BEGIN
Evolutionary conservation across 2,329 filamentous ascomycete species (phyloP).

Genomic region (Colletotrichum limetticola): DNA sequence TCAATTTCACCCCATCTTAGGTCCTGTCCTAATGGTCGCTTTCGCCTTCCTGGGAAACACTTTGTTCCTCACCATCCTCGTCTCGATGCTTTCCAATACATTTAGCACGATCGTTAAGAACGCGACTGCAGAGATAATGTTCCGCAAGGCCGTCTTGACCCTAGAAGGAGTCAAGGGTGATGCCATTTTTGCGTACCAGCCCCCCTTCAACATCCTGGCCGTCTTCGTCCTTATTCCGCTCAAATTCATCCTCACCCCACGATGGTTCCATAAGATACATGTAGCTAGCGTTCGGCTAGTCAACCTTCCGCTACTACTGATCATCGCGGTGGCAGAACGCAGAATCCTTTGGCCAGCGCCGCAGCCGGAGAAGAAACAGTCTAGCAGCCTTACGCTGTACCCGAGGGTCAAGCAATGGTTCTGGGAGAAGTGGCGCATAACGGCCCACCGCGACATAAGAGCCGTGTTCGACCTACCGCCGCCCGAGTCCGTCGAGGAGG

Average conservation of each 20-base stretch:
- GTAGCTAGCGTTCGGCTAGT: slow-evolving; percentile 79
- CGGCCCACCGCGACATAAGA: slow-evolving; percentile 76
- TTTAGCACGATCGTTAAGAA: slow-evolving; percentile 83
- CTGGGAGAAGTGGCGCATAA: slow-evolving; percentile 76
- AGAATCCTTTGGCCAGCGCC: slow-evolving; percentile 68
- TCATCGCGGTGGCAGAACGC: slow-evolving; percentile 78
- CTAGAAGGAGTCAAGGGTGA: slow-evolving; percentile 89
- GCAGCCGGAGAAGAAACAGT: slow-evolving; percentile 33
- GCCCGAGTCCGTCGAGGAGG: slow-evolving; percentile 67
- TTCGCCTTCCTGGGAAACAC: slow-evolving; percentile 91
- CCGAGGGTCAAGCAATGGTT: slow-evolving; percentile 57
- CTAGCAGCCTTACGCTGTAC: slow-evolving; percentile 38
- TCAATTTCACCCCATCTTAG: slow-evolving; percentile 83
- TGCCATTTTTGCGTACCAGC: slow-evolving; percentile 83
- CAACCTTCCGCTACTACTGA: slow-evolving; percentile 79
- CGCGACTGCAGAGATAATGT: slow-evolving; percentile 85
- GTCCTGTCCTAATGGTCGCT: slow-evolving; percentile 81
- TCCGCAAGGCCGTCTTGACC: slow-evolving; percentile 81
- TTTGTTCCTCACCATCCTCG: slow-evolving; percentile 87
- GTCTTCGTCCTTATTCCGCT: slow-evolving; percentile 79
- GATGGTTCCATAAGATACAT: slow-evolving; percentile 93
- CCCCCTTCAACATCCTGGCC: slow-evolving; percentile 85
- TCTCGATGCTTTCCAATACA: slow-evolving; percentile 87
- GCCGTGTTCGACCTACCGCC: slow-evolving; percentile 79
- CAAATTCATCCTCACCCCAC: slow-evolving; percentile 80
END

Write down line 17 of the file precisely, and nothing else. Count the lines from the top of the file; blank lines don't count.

- TGCCATTTTTGCGTACCAGC: slow-evolving; percentile 83